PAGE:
The lasting language of publication?
9 March 2023 | 3 min read
By Alison McIntosh, Christopher Tancock
An examination of the rise of English as lingua franca of academic publishing
English, rather than the nation’s official language, is chosen as the language of publication in an increasing number of articles for several countries: that was the conclusion from a short article published in Research Trends(opens in new tab/window) in 2008. (An updated version followed in 2012(opens in new tab/window), analyzing articles indexed in Scopus® from 1996 to 2011.)
A preference for English
Elsevier’s International Center for the Study of Research has undertaken a similar investigation as in these previous reports, using Scopus journal articles from between 1996 and 2020. Figure 1 shows the ratios of the number of journal articles published in English to those published in a given nation’s official language over six consecutive four-year periods. As you will see, the ratio is increasing with time in most cases:
Taking a quick look at the details, there are some interesting developments… The Netherlands has a strong tradition of publishing in English, so the ratio of English to Dutch journal articles is high: over 50:1 by 2016-20. Brazil showed a decrease in the ratio of papers published in English to those published in Portuguese between 2003 and 2011, perhaps in part due to an increase in the coverage of Brazilian journals published in Portuguese instead of English in Scopus. However, in subsequent periods this ratio more than doubled. In all countries depicted, English is now selected five times as often as the national language for journal article publication. Does this mean that English is here to stay as the language of science? These numbers notwithstanding and despite the mountain of publications in English, history teaches us that a language’s long-term place in the top spot is not necessarily guaranteed…
The language of science through the ages
Early scientists wrote in the languages of ancient Egypt, Mesopotamia, China and Greece. Subsequently, due to the expansion of the Roman Empire, Latin then gradually assumed pre-eminence and, as language of the church and nobility, remained dominant for centuries before giving way to English, French and German in the 1600s. As a result of the World Wars, the status of German declined rapidly, and German writers were increasingly shut out of international scientific discourse. (German and Austrian scientists were banned from attending conferences and from publishing in Western European journals after WWI; the USA even criminalized German in 22 states!)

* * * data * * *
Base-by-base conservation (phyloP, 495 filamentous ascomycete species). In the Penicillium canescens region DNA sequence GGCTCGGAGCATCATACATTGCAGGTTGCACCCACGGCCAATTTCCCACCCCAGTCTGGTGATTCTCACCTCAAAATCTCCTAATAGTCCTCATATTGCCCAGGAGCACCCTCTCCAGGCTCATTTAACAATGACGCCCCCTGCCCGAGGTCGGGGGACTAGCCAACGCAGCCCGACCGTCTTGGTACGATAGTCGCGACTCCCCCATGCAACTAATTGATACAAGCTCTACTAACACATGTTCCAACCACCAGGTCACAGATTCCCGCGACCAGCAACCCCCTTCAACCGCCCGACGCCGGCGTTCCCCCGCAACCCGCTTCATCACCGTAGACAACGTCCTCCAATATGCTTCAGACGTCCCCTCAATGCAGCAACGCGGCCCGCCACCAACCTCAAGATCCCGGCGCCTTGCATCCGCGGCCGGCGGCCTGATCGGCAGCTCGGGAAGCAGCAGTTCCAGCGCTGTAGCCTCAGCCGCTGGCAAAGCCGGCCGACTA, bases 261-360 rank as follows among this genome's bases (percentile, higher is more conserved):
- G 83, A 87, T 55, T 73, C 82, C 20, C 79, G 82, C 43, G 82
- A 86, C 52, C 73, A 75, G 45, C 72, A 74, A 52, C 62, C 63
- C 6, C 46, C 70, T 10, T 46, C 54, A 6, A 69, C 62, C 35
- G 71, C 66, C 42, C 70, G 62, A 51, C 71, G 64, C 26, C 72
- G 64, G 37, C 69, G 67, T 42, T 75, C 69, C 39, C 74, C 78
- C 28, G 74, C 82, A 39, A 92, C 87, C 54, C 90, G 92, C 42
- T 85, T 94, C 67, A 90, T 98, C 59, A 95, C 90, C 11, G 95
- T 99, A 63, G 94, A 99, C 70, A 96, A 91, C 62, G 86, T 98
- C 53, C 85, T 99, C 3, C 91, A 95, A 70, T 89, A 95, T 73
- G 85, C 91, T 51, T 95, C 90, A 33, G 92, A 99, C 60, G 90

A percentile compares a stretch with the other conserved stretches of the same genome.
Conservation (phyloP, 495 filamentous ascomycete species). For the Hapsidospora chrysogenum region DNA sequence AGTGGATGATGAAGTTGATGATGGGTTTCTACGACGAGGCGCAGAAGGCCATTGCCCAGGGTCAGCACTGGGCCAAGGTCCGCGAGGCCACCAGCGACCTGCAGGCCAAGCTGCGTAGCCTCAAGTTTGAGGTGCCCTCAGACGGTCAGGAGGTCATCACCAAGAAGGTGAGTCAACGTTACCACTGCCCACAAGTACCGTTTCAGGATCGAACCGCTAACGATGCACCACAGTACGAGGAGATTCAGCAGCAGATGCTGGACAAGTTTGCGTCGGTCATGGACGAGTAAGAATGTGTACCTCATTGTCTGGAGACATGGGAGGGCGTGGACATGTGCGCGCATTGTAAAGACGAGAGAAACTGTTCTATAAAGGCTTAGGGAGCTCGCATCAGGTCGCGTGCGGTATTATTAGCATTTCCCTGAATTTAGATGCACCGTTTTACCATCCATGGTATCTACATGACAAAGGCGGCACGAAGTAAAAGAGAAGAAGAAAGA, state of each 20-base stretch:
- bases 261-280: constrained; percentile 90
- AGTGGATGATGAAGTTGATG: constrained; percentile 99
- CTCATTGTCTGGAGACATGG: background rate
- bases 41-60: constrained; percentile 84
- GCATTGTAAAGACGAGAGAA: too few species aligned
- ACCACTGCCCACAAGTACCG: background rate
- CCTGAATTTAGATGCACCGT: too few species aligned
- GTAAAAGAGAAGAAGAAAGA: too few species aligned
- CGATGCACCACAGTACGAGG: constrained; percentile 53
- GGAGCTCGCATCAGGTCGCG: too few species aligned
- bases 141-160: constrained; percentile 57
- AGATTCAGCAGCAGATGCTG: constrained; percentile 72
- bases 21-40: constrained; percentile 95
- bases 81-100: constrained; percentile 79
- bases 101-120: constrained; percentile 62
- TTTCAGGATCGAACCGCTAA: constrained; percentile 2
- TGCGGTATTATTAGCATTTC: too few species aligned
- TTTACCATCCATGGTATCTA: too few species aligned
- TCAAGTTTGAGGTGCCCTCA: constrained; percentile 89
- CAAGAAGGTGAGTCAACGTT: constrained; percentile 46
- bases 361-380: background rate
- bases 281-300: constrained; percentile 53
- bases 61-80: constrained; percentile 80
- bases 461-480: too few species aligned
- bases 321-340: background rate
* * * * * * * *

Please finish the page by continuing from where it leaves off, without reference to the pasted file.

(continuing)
In the wake of the 20th century’s wars – and given that it was already widespread as a remnant of colonialism, English became increasingly popular for academic publishing. Today, English is generally considered to be the lingua franca of the scientific community – perhaps unsurprising given that it is the world’s most studied language, is the first language of around 400 million people and the second language of up to 1.4 billion more(opens in new tab/window). Despite these impressive-sounding numbers, English nonetheless poses problems for second-language writers (and readers)(opens in new tab/window). Be that as it may, a good command of English pays dividends if you want to get published (and noticed)…
Stay tuned for part II where we'll be exploring the importance of English for publication and sharing advice on how even writers whose first language isn't English can fulfill their publishing goals.